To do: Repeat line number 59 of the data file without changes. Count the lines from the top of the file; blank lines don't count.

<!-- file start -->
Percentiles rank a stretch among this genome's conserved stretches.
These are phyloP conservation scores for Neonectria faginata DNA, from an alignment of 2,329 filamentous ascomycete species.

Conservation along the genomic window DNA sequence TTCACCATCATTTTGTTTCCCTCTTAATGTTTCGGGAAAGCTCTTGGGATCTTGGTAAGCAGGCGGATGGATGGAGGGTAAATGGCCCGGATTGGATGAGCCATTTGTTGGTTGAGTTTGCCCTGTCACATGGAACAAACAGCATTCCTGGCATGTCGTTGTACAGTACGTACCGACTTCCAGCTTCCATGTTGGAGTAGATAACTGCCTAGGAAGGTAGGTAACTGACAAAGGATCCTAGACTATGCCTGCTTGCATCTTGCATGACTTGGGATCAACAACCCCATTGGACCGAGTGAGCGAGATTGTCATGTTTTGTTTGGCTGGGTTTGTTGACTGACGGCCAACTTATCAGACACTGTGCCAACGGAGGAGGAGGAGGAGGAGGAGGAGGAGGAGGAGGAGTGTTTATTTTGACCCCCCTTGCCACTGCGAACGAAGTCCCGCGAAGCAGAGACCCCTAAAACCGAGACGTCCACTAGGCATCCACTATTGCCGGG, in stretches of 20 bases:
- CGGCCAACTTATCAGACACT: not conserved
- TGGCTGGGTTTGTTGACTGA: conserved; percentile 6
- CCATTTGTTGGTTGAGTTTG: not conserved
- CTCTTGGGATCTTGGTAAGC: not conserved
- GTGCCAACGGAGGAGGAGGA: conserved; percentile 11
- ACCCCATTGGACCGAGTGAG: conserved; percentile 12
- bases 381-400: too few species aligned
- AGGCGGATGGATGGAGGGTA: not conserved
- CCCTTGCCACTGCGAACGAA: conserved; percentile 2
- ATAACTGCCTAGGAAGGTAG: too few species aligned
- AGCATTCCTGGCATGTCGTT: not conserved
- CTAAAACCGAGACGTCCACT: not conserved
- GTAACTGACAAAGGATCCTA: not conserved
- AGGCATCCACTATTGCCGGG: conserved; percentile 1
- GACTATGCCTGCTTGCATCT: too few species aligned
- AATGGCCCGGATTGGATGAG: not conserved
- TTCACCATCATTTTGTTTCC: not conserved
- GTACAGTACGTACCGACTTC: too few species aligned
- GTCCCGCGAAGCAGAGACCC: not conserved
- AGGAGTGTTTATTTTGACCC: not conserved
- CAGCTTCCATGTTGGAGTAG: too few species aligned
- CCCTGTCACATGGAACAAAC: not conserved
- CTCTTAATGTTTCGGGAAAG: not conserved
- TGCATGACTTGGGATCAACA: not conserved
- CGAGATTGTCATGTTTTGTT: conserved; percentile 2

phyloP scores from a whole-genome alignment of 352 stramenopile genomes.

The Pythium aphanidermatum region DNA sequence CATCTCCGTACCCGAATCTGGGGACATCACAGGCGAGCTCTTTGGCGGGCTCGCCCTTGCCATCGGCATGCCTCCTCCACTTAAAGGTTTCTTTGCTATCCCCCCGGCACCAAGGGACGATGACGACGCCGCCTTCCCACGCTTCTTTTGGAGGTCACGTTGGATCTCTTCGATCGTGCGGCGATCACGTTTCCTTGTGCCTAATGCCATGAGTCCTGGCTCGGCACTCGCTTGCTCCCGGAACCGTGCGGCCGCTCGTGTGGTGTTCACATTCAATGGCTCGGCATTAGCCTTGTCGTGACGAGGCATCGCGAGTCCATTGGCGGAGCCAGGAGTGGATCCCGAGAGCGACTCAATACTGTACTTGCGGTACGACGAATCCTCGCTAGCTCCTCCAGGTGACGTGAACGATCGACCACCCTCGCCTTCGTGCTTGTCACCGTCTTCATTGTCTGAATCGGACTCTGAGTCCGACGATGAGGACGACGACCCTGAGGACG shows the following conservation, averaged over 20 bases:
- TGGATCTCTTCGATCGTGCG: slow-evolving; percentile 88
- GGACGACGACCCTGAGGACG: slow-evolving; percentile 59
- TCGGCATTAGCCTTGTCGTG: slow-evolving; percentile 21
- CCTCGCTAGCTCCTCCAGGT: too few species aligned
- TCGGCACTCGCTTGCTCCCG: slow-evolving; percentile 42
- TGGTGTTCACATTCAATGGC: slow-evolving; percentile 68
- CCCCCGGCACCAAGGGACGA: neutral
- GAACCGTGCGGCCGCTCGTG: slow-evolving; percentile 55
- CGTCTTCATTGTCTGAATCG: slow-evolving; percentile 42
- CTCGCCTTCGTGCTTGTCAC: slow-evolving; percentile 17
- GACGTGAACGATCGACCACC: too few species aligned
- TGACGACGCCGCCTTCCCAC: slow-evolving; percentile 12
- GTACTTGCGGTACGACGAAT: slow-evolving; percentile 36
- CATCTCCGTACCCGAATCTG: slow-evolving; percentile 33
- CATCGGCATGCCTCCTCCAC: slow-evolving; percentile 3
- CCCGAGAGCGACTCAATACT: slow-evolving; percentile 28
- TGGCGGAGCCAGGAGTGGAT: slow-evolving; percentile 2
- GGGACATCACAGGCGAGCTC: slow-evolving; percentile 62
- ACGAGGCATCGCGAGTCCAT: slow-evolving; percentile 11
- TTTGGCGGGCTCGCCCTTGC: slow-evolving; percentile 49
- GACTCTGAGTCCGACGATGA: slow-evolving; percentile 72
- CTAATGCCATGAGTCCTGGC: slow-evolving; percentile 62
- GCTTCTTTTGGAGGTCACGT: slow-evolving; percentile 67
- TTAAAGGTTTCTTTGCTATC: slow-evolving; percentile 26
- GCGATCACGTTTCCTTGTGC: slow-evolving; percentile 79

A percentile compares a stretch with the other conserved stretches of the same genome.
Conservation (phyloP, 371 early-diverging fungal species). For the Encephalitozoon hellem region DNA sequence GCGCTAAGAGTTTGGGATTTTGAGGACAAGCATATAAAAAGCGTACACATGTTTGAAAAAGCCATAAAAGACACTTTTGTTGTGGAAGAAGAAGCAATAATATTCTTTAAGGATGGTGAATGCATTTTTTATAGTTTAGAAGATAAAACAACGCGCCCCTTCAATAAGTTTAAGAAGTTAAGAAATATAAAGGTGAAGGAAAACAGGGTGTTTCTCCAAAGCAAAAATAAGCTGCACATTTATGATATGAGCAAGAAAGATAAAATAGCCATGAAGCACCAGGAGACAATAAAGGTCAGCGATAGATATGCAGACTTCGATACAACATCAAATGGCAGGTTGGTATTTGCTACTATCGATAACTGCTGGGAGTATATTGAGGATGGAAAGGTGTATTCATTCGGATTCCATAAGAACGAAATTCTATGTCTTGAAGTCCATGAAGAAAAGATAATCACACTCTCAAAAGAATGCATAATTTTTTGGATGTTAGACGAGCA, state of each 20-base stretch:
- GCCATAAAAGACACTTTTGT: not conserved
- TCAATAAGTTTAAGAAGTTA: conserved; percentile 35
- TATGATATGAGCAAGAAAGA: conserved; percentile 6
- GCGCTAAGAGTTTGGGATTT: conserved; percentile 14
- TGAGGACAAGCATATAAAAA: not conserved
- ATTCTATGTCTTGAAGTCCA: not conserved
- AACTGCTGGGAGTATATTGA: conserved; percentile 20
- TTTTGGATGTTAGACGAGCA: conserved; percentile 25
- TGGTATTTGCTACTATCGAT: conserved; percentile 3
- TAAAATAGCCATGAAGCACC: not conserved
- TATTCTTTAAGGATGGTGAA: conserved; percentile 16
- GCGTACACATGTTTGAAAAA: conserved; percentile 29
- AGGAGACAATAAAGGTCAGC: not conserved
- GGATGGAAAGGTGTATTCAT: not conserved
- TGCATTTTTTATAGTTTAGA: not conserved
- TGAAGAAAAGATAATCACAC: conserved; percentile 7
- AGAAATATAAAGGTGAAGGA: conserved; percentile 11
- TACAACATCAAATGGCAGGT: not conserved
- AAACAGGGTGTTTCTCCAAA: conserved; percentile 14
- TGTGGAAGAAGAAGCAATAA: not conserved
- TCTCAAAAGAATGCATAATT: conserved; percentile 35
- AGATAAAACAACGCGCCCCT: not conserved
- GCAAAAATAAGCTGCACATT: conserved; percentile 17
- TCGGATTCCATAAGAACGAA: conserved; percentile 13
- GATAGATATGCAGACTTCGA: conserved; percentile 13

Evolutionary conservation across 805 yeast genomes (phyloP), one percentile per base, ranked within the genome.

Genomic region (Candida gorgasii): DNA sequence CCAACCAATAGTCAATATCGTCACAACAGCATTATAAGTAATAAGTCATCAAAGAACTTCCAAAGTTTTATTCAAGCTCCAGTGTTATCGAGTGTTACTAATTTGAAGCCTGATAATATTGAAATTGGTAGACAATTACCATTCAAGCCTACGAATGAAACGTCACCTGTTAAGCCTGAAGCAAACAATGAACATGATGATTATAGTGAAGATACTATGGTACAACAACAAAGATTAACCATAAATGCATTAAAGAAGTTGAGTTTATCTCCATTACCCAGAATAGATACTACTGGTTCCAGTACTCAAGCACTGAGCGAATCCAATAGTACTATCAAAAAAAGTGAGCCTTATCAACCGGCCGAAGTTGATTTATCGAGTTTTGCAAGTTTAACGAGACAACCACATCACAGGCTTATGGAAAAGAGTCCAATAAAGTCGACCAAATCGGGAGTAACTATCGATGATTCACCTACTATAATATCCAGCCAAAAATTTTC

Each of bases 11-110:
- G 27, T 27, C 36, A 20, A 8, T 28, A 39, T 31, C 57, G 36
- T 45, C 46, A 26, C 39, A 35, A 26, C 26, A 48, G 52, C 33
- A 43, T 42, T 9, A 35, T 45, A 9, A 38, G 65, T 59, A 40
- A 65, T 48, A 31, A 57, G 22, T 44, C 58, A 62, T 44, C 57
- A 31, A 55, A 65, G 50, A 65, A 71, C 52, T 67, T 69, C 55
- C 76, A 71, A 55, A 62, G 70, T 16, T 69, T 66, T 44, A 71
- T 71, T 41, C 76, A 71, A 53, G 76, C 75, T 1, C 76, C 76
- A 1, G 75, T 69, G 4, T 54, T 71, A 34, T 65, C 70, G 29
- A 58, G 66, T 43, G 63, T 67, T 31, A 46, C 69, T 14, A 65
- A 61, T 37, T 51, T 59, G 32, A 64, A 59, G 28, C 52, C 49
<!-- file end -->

- TCAATAAGTTTAAGAAGTTA: conserved; percentile 35